Classifying forest susceptibility to gypsy moth defoliation
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Classifying forest susceptibility to gypsy moth defoliation by David R. Houston

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Published by Dept. of Agriculture : for sale by the Supt. of Docs., U.S. Govt. Print. Off. in [Washington] .
Written in English


  • Defoliation.,
  • Gypsy moth -- New England.

Book details:

Edition Notes

Statementby David R. Houston and Harry T. Valentine.
SeriesGypsy moth handbook, Agriculture handbook -- no. 542, Agriculture handbook (United States. Dept. of Agriculture) -- no. 542.
ContributionsValentine, Harry T., United States. Dept. of Agriculture
The Physical Object
Pagination19 p. :
Number of Pages19
ID Numbers
Open LibraryOL22164446M

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The recent spread of the gypsy moth [Lymantria dispar (L.)] into new and different forest situations in New England prompted a search for ways to evaluate the susceptibilities of forests to defoliation by the moth. In this handbook, susceptible and resistant New England stands are described, and a general approach for comparing them to forests outside the outbreak area is by: Gypsy moth larvae feed on the foliage of a wide variety of woody plants. During heavy infestations, most tree and shrub species will be fed upon to some extent. However, gypsy moth larvae have distinct food preferences. From the results of controlled studies and field observations, the susceptibility of tree and shrub species to gypsy moth feeding.   The relative dominance of highly preferred tree species appears to be the major determinant of forest susceptibility (defoliation potential). This means that stands with a large component of highly preferred species, such as oaks, are likely to be defoliated. Our Research. Gypsy Moth Spread in North America; Gypsy Moth Outbreak Dynamics; Slow. Gypsy moth populations usually remain low, but occasional increases to very high levels can result in partial or total defoliation of host trees. [5] According to a report, the gypsy moth is now one of the most destructive insects in the eastern United States; it and other foliage-eating pests cause an estimated $ million in annual.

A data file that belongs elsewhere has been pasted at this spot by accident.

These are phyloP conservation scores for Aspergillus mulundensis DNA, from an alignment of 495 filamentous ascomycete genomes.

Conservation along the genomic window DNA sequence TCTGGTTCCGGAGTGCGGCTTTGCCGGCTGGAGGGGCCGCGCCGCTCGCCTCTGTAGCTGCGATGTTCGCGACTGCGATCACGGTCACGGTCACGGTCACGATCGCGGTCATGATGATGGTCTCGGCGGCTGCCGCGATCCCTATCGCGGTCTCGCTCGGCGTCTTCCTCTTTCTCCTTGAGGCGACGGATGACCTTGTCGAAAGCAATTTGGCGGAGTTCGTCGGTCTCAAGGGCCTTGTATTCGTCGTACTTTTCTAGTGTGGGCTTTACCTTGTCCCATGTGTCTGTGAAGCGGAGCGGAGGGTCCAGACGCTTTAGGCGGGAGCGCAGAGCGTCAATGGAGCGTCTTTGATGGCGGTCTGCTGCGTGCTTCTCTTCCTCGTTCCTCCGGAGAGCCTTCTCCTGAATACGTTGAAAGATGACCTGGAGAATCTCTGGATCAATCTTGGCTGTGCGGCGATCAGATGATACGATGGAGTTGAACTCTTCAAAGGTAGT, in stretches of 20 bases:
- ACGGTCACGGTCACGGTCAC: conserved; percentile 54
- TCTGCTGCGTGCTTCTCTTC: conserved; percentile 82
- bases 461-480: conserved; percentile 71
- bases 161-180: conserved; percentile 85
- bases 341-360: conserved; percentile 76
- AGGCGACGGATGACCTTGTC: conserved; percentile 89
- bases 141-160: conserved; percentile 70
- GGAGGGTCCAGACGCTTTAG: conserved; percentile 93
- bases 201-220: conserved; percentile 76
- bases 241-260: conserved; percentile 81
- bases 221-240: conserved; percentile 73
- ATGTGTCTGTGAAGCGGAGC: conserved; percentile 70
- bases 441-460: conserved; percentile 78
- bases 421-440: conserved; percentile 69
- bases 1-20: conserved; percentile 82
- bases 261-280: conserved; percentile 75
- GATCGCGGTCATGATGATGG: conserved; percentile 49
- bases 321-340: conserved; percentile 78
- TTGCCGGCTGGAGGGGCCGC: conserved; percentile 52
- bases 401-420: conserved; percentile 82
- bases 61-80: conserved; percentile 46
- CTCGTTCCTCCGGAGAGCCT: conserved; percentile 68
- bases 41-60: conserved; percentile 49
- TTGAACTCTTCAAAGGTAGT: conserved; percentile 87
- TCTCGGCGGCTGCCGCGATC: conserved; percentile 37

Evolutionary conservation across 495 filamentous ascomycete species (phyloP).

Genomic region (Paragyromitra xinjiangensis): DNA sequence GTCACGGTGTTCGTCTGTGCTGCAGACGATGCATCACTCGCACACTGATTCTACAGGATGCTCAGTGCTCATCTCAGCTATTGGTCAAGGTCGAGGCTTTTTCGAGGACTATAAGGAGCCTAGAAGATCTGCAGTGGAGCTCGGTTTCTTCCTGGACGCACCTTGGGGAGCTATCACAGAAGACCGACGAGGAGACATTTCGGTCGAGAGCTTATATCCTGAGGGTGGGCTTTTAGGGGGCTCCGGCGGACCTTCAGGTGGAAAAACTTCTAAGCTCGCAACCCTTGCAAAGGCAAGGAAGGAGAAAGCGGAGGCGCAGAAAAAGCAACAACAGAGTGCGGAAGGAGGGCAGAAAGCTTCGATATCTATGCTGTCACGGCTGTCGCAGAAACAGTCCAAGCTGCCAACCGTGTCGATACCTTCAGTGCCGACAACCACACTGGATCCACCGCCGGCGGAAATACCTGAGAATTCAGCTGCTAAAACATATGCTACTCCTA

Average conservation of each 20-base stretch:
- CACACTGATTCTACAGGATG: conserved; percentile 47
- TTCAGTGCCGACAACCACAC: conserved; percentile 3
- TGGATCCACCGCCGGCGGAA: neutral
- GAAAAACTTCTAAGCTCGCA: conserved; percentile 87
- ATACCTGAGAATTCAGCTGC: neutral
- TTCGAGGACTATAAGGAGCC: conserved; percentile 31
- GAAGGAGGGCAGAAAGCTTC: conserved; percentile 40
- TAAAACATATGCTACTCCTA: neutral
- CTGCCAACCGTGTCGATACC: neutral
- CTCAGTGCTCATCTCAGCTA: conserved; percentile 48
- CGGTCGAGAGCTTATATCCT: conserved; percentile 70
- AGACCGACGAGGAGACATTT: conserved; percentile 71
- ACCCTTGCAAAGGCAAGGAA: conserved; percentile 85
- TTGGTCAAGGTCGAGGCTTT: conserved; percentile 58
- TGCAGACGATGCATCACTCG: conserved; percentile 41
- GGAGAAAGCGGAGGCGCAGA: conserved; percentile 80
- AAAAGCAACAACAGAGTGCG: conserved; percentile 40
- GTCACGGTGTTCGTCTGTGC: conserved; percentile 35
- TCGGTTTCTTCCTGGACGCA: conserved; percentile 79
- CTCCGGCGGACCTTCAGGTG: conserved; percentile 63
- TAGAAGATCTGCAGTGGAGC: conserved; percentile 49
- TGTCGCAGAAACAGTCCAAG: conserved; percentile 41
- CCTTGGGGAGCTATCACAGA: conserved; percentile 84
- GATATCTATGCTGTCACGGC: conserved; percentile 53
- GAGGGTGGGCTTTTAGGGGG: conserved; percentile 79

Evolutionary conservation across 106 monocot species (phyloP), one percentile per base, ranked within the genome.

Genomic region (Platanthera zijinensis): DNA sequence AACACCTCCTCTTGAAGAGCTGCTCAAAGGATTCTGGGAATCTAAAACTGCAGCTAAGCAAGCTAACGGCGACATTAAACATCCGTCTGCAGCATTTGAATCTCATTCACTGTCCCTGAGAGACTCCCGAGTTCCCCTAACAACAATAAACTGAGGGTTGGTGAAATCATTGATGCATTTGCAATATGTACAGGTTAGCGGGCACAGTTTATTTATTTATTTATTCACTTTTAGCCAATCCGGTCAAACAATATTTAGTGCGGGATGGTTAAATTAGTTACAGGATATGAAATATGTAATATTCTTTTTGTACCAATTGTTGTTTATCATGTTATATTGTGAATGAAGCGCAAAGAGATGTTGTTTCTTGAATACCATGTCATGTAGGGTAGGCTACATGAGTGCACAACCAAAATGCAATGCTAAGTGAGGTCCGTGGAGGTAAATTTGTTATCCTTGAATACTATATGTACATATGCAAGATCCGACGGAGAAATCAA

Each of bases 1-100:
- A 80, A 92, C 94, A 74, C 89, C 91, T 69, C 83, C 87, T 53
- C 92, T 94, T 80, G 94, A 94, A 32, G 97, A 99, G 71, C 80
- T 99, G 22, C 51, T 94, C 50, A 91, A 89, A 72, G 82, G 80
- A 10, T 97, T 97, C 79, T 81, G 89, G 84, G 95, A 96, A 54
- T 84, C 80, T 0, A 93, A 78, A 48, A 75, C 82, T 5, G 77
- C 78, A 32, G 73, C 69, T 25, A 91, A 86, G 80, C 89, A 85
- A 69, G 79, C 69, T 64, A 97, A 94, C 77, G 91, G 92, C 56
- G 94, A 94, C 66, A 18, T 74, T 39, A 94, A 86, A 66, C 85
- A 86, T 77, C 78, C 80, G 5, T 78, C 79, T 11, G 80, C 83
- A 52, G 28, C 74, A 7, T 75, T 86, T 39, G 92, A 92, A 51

The most important factor affecting the susceptibility to gypsy moth defoliation is the proportion of the stand comprised of gypsy moth’s preferred host species (1, 27, 37, 51). While many species of trees and shrubs are utilized as a food source, gypsy moth caterpillars prefer some species and avoid others. Stands dominated by oaks, aspen. A 2-year study was conducted on the distribution of parasitoids of gypsy moth,Lymantria dispar (L.) (Lep.: Lymantriidae), in mesic and adjacent higher elevation transition and xeric forest habitats in Vermont (U.S.A.). In both years, overall parasitism ranged from 12–18% in each habitat. When analyzed according to the life stage at which the host was collected, parasitism rates of greater. The Effects of Chemical Control Agents Used Against the Gypsy Moth by Stephanie Wronski. The gypsy moth (Lymantria dispar) is a highly disruptive species that can, and has played a distinctive role in the lives of many ed in these organisms are various deciduous trees and shrubs, wildlife species that share the same environment, and even humans.   Contact Information. Northern Research Station One Gifford Pinchot Drive Madison, WI () () TTY/TDD. Contact Us.

United States Department of Agriculture Rating Forest Stands for Forest Service Gypsy Moth Defoliation Northeastern Forest Experiment Station Research Paper NE Owen W. Herrick David A. Gansner.   European Gypsy Moth. European gypsy moth is a significant nonnative forest pest in the United States. The goals of APHIS-PPQ are to define the extent of the gypsy moth infestation, to eradicate isolate populations, and to limit the artificial spread of gypsy moth beyond the infested area through quarantines and an active regulatory program. To plan for the management of the gypsy moth, the distribu-tion of susceptible stands must be limited in currently unin-fested areas. Liebhold and others (a, b) analyzed forest inventory data from across the conterminous United States to evaluate the susceptibility of all forests to gypsy moth defoliation. Gypsy moth caterpillars feed on the leaves of many woody plants, although some species are more susceptible than others. The major factor associated with susceptible forest stands - those most likely to experience defoliation from a large density of gypsy moth caterpillars - is the presence of tree species favored by the gypsy moth. Table 1 lists.